Front-wheel drive registers a combined 25 miles per gallon (averaging city and highway mileage together) qualifying CX-9 as a top performer in the mid-size, three-row, non-hybrid crossover.

Four trims include Sport, Touring, Grand Touring and new-for 2016 Signature. All offer front wheel drive or Midwest friendly all-wheel drive sans top-shelf Signature, an all-wheel-drive opportunity only. Both Grand Touring and Signature come nicely equipped with scant few options while Sport trims offer a $950 optional sport package and Touring trims offer a $1,745 Touring Premium Package.

Our tester, an all-wheel-drive Grand Touring checked in at $41,970. The only factory option was premium Sour Red Metallic exterior paint ($300) for a bottom line of $43,170 after factoring in $900 destination charge. Starting price for a front-drive Sport trim checks in at $31,520.

Grand Touring and Signature both include as standard equipment advanced electronic safety nuances including radar cruise control, brake support, lane keep assist and blind spot monitoring; all new for CX-9 in 2016.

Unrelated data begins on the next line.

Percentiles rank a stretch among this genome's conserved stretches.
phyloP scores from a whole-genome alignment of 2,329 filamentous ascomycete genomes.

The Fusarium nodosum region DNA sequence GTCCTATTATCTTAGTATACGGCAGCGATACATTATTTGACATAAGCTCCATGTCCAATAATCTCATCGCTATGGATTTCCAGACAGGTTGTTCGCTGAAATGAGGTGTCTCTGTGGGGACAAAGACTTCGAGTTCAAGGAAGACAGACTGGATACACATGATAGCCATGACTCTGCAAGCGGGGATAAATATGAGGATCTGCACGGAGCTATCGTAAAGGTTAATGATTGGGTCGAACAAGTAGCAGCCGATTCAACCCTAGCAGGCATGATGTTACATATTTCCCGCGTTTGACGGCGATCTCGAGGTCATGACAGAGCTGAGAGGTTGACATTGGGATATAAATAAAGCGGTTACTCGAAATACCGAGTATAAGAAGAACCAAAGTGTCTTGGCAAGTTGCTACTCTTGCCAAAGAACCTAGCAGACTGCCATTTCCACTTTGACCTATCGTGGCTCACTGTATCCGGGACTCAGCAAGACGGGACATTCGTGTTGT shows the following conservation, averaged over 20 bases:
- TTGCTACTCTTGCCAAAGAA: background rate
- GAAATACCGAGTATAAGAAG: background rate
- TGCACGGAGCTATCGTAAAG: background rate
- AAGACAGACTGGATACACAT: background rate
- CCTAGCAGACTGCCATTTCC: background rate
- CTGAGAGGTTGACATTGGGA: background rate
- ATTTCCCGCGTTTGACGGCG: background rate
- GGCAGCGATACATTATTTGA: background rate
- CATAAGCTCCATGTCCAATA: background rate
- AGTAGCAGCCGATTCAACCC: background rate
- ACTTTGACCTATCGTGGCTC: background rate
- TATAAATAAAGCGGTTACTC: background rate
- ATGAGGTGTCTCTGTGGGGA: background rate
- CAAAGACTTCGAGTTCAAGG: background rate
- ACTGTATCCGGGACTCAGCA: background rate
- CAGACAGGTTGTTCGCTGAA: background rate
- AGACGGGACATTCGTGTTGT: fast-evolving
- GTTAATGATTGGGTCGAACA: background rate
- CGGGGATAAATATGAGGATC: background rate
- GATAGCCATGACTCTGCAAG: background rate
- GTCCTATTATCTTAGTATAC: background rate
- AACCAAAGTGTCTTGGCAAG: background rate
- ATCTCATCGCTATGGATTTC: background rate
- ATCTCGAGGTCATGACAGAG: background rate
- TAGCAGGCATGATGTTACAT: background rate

Inside, push-button start comes standard in all trims, located east of the tri-circled, instrument panel. A narrow, attractive-looking ventilation center includes well marked, reversed type push-buttons for fan direction and speed flanked by twist dials controlling dual temperature settings. Those possessing longer legs and/or torsos may find the reach a bit exaggerated.

Prominent in many other recently introduced Mazda's is the Mazda Connect infotainment system with a flat-screen-type multi-function monitor jetting up from the downward sloping center dash area (not an in-dash variety). Grand Touring and Signature trims include a larger eight-inch screen in place of a seven-inch size. Interacting with this screen is accomplished through a multi-function command center between front buckets. If parked, the flat screen reacts to touch-sensitive commands.